Someone pointed out the day’s massive rally in the TBT which is the ProShares UltraShort 20+ Year Treasury ETF. The ETF moves up 2:1 when the daily percent change of the 20-year Treasury moves down, and vice versa.
My immediate reaction was admittedly muted, as ETF’s are riddled with technical anomalies, and I’ve learned to ignore most of the noise that one-day moves create. But I thought I would just double check what actually occurred today in the treasury market, which is when I noticed that the 5-year treasury auction effectively failed.
Today the government sold another $35 billion in 5-year t-notes, the second auction of such size. Effectively, the cost for the US Treasury to borrow 5-year paper jumped from 1.94 in April to 2.31 in May. This is no small move, and is strongly indicative of waning support for the greenback. This auction could very well now become the tipping point for more long-dated treasury auction stress. The 1, 3 and 6 month auctions as well as the 2-year on Tuesday seemed to clear without any significant changes. This would indicate that inflation is becoming a concern, or at least that fear of US credit risk is rising for maturities of five years or more. Tomorrow’s 7-year note auction that closes at 1pm will offer confirmation of today’s effective “failure” in the 5-year. If the 7-year prices significantly wider, and this trend continues, this will have a ripple of consequences that will bleed into all credit and spread product markets.
The inability of the US to cheaply and effectively finance the largest taxpayer bailout in modern history would stop the green-shoots dead in their tracks. As the US’s cost of financing increases, so will the costs for all other borrowers. Imagine the consequences as this trickles back into housing, municipal and corporate credit markets as all rates begin to rise, constricting the delicate “growth” we’ve been hearing about.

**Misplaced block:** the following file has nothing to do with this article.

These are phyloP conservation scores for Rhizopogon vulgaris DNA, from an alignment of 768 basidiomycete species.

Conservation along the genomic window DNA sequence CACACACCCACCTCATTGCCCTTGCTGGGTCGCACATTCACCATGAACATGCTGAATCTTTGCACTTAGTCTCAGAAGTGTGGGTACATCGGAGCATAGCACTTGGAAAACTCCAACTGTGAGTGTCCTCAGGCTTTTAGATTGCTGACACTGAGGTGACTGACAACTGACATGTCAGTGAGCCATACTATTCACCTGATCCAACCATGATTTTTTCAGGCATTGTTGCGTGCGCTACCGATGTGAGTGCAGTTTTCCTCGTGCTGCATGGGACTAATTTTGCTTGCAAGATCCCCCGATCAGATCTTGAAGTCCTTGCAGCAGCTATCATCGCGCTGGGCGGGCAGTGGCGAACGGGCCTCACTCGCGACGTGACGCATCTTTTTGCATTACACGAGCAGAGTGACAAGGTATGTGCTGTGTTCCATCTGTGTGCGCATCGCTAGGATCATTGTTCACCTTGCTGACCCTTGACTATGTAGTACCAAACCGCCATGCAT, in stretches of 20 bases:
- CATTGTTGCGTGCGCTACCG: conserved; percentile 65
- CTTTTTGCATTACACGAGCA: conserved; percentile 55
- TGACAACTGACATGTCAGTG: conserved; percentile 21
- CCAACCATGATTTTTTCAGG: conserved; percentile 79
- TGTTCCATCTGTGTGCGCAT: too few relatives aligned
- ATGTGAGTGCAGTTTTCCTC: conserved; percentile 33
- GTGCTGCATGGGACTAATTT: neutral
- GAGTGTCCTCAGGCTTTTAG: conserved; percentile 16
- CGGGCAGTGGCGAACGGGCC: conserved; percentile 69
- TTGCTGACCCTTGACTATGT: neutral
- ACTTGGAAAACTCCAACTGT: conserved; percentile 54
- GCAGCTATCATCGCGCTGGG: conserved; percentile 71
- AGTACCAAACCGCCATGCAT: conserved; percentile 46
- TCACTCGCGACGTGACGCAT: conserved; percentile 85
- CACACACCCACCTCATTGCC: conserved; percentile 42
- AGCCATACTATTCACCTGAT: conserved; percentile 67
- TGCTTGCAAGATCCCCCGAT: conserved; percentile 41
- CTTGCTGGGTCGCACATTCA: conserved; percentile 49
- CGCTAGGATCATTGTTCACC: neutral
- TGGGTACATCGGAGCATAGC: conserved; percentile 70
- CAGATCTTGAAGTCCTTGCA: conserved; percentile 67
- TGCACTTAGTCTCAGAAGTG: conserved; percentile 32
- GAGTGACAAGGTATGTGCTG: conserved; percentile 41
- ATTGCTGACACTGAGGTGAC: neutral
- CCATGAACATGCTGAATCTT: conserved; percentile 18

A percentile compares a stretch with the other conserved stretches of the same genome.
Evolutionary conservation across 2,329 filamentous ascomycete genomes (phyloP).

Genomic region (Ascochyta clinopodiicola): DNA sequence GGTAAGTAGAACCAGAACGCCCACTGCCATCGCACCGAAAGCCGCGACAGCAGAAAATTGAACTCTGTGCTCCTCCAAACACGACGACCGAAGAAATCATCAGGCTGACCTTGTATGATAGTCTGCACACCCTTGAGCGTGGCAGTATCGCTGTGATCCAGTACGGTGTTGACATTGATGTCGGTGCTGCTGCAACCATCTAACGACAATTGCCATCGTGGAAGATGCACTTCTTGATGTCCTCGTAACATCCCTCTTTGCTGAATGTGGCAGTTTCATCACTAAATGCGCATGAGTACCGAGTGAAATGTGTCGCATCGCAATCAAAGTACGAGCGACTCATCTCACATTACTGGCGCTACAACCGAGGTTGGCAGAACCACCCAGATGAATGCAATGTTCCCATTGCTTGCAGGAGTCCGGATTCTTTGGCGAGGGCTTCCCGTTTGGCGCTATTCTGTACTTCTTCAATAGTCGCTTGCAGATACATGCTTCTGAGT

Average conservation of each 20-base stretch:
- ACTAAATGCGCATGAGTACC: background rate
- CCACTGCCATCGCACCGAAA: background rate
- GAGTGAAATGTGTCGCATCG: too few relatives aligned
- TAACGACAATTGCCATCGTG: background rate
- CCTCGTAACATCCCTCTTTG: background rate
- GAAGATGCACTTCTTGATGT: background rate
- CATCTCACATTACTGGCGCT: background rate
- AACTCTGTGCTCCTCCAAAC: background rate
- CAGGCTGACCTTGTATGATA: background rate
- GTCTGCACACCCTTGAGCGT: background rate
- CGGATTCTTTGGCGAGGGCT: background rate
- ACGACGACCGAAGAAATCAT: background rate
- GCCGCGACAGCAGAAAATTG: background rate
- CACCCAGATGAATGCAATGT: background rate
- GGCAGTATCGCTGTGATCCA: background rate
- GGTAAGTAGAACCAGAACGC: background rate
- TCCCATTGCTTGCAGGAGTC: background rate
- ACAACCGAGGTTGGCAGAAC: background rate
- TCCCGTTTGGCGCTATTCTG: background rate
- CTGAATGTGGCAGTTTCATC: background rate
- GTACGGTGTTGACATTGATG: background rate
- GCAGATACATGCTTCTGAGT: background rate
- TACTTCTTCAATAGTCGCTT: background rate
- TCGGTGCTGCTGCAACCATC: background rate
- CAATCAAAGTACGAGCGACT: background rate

One thing is for sure, today’s auction was a sign that demand for the US dollar may not be endless, and that furthermore, the Obama Administration may have underestimated the speed and efficacy of the detriment an all-you-can-eat fiscal policy can cause. Buyers of this debt were 44% sovereign, according to Marketwatch, up from a recent average of 36%. Furthermore, this price drop is including any net purchases by the Federal Reserve in its attempt to keep rates low, which is essentially an artificial price inflator. If nothing else changes, future auctions will have to be smaller, which will stifle the speed with which the administration can inject added liquidity and shore up price stability through this deflationary period. It would be predicament for policy makers to potentially have rising interest rates and further price deflation at this point in time. If that happens, all those folks who bought guns may see appreciation on their investments.
The 5-year treasury auction ended at 1pm today. The chart below is the intra-day chart for the TBT. Notice the price action on this ultrashort treasury ETF from 1pm on. Speaks for itself.
Not all gloom and doom though. The equity markets have found ways to continue to accentuate the positive as Dr. John would say. While I view this anecdotal tidbit as wholly negative, maybe the green-shooter-uppers will find a way to a new high in equities anyway.
Bloomberg, Google, Marketwatch